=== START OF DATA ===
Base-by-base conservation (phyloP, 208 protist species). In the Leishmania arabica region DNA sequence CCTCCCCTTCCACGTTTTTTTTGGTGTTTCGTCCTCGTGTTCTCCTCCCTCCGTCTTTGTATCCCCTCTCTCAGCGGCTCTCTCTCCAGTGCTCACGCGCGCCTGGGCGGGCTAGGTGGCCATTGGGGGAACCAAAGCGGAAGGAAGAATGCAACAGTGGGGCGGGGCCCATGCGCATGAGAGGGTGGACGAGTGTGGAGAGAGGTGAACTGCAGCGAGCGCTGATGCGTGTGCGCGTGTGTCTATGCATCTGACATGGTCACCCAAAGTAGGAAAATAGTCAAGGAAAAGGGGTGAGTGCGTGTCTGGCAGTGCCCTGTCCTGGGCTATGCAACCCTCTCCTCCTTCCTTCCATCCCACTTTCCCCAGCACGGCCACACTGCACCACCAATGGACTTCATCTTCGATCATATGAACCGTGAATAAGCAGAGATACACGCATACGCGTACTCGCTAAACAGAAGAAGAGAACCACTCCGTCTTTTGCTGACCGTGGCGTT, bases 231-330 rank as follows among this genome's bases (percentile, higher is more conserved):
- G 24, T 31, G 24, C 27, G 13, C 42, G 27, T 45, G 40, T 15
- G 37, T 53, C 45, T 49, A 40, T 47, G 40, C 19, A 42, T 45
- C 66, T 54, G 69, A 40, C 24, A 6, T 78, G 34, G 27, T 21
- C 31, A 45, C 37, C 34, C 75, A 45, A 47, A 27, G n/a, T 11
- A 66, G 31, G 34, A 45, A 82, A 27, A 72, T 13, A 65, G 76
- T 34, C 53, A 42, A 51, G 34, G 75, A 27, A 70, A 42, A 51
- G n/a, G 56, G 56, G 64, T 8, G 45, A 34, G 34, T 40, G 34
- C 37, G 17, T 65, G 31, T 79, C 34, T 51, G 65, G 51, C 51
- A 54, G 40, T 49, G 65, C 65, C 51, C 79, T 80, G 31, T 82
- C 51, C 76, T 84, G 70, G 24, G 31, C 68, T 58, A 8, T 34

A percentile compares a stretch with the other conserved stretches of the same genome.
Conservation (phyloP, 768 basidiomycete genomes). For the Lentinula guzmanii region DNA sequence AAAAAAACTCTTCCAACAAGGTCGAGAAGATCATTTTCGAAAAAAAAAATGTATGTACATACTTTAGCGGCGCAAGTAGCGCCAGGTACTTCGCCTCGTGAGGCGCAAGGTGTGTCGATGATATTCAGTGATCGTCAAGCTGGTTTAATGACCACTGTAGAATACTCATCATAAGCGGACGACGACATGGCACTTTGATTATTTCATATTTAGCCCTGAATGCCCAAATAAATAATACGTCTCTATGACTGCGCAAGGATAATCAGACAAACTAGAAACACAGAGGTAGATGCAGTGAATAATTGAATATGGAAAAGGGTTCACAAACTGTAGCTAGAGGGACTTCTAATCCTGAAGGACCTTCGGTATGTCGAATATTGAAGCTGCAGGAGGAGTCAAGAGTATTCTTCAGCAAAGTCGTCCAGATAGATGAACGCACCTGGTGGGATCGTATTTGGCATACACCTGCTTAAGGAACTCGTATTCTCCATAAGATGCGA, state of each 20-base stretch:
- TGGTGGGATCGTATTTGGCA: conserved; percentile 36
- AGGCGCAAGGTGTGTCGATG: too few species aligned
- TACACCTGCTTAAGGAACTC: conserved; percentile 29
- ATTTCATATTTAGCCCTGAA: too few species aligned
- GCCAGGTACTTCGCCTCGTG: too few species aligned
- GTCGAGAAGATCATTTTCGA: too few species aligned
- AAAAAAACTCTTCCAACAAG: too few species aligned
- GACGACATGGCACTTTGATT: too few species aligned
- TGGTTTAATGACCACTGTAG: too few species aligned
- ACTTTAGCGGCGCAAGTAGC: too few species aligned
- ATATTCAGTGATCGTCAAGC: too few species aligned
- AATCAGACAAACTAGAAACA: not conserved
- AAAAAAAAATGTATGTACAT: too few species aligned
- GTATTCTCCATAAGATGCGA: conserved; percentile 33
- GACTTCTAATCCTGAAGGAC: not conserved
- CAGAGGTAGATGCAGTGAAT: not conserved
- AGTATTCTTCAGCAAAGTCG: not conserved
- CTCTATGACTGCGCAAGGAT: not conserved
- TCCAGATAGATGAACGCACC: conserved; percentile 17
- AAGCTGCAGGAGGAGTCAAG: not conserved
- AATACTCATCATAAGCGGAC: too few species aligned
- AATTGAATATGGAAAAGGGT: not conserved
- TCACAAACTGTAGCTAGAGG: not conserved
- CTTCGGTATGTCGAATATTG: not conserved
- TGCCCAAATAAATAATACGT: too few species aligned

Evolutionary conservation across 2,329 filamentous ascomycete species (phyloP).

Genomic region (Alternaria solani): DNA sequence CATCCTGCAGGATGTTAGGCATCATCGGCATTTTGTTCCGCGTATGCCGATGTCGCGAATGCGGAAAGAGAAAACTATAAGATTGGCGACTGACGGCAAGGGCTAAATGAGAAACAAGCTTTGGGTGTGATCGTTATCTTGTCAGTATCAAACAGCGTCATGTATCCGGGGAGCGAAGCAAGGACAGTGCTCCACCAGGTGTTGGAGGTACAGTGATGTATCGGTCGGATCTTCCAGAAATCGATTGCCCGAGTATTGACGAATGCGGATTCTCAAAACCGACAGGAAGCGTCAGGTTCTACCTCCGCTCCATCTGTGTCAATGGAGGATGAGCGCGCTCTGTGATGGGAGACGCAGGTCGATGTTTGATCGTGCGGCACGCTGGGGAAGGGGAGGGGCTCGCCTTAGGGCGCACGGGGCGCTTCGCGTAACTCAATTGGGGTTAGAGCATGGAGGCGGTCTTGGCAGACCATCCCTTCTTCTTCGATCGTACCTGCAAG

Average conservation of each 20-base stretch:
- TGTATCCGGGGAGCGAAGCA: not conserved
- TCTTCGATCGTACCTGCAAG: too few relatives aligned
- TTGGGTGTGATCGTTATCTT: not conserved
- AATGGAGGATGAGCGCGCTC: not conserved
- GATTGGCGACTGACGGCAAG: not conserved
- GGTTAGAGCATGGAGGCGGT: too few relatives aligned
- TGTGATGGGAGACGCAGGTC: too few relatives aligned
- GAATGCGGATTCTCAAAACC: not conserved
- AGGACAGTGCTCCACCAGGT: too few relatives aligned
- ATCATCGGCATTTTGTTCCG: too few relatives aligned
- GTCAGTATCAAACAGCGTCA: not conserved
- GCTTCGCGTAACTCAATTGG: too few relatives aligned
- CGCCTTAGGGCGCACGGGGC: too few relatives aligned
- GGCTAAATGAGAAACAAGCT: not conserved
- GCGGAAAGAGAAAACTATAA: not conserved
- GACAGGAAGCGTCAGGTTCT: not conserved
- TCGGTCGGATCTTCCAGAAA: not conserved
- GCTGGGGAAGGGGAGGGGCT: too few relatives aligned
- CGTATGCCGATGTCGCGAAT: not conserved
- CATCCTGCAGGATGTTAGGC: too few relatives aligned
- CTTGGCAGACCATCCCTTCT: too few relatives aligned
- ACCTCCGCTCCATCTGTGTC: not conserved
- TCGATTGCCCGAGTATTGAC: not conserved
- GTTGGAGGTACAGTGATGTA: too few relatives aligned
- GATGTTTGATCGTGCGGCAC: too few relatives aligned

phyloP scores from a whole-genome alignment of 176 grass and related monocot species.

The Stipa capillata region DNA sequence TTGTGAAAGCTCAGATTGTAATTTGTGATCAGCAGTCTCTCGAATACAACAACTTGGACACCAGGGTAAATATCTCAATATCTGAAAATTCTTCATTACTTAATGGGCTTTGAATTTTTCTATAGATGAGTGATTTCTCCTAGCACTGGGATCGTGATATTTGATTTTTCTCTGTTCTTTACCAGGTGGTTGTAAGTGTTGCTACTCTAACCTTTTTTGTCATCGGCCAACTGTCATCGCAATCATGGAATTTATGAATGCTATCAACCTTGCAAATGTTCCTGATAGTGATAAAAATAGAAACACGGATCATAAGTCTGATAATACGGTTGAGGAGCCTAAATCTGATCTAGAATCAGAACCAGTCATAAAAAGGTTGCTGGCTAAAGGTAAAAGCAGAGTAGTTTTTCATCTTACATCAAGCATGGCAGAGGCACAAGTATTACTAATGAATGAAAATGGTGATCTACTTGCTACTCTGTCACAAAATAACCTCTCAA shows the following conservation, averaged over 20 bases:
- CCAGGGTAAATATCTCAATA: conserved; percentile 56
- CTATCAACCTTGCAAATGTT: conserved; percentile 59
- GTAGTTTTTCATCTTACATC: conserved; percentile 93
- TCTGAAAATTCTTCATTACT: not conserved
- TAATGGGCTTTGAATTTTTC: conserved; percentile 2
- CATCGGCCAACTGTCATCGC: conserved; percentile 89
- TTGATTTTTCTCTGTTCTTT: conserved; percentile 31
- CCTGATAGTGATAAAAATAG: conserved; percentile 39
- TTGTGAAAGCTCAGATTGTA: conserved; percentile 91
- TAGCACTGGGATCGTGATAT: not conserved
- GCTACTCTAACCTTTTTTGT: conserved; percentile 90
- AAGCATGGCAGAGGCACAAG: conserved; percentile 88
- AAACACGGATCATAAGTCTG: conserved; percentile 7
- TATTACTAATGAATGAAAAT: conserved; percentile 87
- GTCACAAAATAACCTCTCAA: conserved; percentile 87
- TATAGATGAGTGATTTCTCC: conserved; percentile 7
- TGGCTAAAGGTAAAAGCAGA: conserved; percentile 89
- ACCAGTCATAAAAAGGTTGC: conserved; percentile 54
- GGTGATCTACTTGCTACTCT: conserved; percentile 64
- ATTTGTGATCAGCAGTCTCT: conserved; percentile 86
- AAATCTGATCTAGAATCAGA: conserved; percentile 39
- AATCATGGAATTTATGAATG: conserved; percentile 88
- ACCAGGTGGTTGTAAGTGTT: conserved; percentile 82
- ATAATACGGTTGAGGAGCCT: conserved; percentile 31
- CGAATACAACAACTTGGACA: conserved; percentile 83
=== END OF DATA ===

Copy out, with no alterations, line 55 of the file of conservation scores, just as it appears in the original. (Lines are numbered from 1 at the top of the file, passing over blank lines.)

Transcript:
- GGCTAAATGAGAAACAAGCT: not conserved